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Frequently Asked Questions about Chronic Pain Management in Primary Care

Where can I find a new primary care provider?

Many primary care providers within Providence Medical Group are currently taking new patients. To establish care with a new primary care provider, call the PMG main number at 1-855-PMG-TEAM and tell them you need to establish care with a primary care provider.

Will my new primary care provider treat my chronic pain?

You will have to ask this question to any potential new primary care provider. You should be aware that many primary care providers throughout our community have chosen not to treat chronic pain as a part of their primary care practice. Many of these providers would be happy to work with you to manage other health issues, but rather than managing your chronic pain, they will insist on referring you to a pain specialty clinic such as the Montana Spine & Pain Center for management of your chronic pain. When you make your initial call to a new primary care provider’s office, it may be helpful to let the office staff know if you do not necessarily expect the new primary care provider to treat your chronic pain or to prescribe pain medication, and you would be happy to accept a referral to a pain specialty clinic. They will also need to know if you have other health issues such as high blood pressure, diabetes and high cholesterol that you need a primary care provider to manage.

What is the Montana Spine & Pain Center?

The Montana Spine & Pain Center is a multidisciplinary outpatient clinic of Providence Medical Group. The providers at the Montana Spine & Pain Center treat both acute and chronic pain. They have developed a state-of-the-art neurobehavioral rehabilitation program for patients suffering from chronic pain. The neurobehavioral rehabilitation program at the Montana Spine & Pain Center minimizes the use of medication and emphasizes the role of patient behavior change, lifestyle modification and development of enhanced pain-related coping skills.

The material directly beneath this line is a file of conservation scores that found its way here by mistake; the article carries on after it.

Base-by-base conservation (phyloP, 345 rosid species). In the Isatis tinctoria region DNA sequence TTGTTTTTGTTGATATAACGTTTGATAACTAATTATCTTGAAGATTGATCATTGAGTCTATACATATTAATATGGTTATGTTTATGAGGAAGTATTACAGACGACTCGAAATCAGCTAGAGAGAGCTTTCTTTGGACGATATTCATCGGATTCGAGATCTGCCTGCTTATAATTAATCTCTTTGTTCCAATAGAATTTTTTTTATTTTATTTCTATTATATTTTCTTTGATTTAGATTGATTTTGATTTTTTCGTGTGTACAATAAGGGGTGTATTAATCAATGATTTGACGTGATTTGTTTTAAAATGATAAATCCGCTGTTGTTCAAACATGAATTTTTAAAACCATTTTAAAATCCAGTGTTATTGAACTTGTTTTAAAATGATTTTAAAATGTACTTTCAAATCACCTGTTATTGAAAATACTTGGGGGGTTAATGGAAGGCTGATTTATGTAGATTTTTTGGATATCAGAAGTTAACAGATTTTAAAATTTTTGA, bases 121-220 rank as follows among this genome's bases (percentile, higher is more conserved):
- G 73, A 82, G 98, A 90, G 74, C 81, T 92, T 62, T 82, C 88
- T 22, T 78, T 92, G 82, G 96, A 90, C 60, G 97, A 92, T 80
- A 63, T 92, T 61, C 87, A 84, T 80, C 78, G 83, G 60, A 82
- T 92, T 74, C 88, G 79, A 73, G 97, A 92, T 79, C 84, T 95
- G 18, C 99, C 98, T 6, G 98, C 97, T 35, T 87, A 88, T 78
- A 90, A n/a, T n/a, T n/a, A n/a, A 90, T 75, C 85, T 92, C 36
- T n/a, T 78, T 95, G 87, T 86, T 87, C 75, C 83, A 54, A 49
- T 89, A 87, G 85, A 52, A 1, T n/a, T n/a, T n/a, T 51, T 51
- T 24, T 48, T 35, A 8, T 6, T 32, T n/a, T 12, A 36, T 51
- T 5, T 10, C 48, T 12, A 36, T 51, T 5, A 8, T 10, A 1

Will the Montana Spine & Pain Center prescribe pain medications?

First, we need to clarify what we mean by "pain medications." Patients often think the only pain medications are opioid or narcotic medications such as methadone, morphine, oxycodone and so on. In fact, these types of medications are no longer typically used for treating chronic pain. Instead, anti-depressant and antiseizure medications such as Cymbalta or Neurontin are now the more commonly prescribed types of "pain medication." The providers at the Montana Spine & Pain Center most likely will not prescribe opioid/narcotic medications, but may consider prescribing anti-depressant and/or antiseizure medications with pain relieving properties.

What if I am currently taking opioid/narcotic pain medications?